It was great seeing and working with Carole! Carole and I also wanted to honor Dr. Robin Parker, also a professor at Nova—sadly, Robin passed away last year. To me, Robin was a wonderful friend and supporter and force of nature, really, who had a passion for putting resources in people’s hands, including technology. We thank the many app developers who donated codes for participants in Robin’s name, including all4mychild, Mindwing Concepts, Mobile Education Store, Tactus Therapy, Bump Software, Bee Visual, Smarty Ears, Irmgard Raubenheimer, and LessonPix.
One “module” in the conference that I really enjoyed developing was the use of “authoring” apps: apps for you to create interactive activities in any context. Participants really gravitated toward the versatile Tiny Tap (free for iOS and Android), which allows you to make “apps,” so to speak, following a very simple series of steps!
Use the visual tools in Tiny Tap to create a "slide" or array. We discussed that though the tools are fine, and include text, drawing, image addition, etc, that you can create a visual in Pic Collage or Keynote (and screenshot it) perhaps easier if you are doing something more complicated for your slide.
For the context of the demonstration I used a Five-Point Scale activity (aligning with The Zones of Regulation), adding a screenshot of a scale I made in Keynote.
You can then "add an activity" to your slide/image- these include:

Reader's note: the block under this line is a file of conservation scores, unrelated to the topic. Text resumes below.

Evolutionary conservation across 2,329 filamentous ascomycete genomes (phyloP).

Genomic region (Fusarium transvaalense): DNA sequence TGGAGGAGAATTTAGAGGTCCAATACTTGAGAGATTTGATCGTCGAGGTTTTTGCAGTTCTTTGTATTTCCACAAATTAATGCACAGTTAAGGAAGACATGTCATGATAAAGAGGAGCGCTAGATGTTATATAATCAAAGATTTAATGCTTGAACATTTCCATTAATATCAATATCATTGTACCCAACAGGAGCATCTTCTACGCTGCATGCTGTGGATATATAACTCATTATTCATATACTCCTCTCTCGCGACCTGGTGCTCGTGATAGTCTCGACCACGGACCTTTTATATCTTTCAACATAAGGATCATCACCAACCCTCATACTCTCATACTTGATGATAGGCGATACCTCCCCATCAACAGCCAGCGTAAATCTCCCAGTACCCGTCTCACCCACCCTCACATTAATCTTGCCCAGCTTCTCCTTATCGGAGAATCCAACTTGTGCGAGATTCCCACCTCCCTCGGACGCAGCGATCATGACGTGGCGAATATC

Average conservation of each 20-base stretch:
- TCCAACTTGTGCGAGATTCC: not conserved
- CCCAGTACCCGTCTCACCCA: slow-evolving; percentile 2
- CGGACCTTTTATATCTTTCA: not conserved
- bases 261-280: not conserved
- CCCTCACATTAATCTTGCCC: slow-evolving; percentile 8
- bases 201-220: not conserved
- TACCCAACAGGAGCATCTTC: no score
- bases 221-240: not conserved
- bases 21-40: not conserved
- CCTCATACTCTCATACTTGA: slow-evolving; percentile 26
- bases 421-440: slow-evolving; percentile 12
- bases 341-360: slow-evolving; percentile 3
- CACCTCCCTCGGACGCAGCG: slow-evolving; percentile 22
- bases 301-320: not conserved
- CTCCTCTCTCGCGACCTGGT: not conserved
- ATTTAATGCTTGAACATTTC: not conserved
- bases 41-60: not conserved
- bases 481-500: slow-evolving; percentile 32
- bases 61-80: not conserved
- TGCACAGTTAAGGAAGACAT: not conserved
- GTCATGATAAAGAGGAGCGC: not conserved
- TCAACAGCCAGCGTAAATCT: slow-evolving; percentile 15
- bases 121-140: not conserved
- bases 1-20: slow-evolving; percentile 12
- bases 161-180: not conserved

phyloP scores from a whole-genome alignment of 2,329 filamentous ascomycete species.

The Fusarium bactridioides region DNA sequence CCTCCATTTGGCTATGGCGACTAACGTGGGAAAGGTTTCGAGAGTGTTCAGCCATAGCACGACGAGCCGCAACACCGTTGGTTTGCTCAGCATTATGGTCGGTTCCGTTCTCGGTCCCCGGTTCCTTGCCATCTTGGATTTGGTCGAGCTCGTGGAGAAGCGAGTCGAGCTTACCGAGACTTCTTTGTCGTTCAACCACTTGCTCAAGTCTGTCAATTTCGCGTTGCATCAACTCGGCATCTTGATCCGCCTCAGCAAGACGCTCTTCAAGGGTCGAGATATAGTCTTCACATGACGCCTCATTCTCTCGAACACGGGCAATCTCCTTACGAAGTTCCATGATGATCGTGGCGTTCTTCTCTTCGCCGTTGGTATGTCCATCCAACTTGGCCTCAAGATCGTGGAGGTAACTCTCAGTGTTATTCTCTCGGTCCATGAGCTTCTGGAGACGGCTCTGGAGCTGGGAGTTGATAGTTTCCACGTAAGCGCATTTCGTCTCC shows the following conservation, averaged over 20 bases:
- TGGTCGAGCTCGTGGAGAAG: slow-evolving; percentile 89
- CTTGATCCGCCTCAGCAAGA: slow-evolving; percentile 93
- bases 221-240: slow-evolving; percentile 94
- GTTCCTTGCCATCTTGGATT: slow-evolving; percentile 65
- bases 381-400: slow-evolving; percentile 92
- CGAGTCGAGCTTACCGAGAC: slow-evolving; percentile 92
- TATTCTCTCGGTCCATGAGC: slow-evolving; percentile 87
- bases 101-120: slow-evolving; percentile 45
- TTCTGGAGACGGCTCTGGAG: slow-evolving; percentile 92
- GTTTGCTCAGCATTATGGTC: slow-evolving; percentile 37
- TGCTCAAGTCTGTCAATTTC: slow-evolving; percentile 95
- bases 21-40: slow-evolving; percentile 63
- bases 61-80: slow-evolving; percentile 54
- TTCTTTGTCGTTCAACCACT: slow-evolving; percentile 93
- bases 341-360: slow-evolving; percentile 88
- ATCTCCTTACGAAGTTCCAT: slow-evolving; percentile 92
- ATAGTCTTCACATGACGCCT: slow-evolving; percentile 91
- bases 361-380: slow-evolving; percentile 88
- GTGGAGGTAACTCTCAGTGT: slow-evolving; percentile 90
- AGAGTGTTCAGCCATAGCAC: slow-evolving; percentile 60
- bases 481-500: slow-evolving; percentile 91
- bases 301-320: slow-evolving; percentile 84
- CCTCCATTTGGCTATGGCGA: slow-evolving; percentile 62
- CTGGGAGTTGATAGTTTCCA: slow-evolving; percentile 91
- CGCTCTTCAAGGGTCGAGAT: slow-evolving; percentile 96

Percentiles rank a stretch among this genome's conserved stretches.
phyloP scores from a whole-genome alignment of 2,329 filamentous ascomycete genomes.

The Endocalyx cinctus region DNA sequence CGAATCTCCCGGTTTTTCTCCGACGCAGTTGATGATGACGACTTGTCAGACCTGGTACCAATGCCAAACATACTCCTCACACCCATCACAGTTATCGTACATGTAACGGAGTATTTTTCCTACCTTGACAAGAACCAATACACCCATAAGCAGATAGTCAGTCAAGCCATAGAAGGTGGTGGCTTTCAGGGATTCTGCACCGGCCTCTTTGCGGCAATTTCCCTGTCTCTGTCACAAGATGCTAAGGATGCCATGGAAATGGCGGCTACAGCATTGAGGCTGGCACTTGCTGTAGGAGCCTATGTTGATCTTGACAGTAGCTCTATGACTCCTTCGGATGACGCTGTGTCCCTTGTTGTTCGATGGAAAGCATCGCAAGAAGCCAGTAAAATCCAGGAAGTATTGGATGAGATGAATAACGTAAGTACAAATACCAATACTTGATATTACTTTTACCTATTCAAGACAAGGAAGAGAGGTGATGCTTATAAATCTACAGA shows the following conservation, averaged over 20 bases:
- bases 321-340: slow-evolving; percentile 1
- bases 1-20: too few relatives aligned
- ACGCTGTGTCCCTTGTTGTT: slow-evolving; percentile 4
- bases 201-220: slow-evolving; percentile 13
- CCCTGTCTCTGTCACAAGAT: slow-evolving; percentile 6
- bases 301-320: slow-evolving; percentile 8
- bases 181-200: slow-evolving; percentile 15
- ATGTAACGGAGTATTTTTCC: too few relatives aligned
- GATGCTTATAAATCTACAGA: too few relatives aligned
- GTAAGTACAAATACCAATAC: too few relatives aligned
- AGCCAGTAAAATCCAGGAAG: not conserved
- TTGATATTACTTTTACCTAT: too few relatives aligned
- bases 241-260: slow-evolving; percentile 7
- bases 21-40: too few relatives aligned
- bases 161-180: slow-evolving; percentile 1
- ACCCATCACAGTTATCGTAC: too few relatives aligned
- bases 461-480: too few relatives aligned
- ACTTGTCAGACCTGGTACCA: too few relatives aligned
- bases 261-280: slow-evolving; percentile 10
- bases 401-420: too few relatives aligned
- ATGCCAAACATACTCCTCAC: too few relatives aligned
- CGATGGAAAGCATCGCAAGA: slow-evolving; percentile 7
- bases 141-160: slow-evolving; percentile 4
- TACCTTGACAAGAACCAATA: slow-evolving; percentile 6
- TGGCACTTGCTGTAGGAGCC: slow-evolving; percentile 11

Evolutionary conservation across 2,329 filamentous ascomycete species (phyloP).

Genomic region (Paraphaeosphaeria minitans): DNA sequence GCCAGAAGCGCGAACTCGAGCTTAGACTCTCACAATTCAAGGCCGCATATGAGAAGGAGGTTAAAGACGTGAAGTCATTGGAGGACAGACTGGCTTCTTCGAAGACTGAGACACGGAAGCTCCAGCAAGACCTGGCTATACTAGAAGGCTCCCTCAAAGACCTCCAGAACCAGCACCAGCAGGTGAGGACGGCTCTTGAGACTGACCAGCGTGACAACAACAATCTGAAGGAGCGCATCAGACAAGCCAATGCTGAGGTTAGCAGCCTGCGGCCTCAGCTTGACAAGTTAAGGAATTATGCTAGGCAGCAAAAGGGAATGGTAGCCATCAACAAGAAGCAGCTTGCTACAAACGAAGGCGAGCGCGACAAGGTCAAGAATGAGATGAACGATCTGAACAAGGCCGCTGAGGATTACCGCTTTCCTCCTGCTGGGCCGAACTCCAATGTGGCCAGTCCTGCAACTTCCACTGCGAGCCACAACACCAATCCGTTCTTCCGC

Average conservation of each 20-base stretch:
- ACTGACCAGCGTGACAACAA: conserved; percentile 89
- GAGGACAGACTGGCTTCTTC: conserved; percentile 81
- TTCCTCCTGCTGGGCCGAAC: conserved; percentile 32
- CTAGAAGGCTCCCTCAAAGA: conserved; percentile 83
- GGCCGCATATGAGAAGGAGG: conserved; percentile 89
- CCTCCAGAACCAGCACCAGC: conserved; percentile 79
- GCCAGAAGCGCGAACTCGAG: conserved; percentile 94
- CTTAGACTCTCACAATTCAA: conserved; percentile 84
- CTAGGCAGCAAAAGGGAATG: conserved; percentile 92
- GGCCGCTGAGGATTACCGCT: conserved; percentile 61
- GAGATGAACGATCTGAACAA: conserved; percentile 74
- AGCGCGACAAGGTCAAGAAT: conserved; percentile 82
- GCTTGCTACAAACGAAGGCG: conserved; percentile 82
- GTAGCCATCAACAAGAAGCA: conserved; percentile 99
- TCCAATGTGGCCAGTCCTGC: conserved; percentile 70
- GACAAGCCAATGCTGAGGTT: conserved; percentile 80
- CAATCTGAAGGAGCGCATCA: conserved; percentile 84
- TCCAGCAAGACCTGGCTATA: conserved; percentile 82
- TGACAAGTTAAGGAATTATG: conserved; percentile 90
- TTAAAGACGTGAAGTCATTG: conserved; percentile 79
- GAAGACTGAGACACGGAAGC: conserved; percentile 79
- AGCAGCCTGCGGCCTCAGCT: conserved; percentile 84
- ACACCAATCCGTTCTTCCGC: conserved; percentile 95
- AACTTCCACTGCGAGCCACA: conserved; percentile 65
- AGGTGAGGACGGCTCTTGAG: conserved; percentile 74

-recording audio questions which are answered by tapping on an area of the slide
-recording audio/sounds that play when an area of the slide is tapped ("Sound Board")
-cutting a Shape Puzzle so that the image can be used for categorization or sequencing
-and more "presentation" elements such as playing a video or recording a message to be played over the slide.
These options, like everything else in the app, are nicely explained as you go:
An example of cutting a Shape Puzzle to be put back in order by the student:
After recording an audio question, e.g. "This type of problem may ruin your day, and you probably need to ask for help in solving it," you trace an answer area that the student must tap to get the item "correct."
Upon saving your work, your lesson can be played and also shared if you create an account. Tiny Tap also gives you access to a library of many activities, some of them created by SLPs (some at cost). Though you see it demonstrated in a particular context here, hopefully you can think of many ways to use Tiny Tap! Be sure to check out Tiny Tap enthusiast SLP Ellen Weber's column on the app for ASHA Leader. Let us know some other ideas in the comments!
I will be presenting in the Washington, DC area in September for the Center for Communication and Learning, LLC- hope to see some of you there! Click here for details.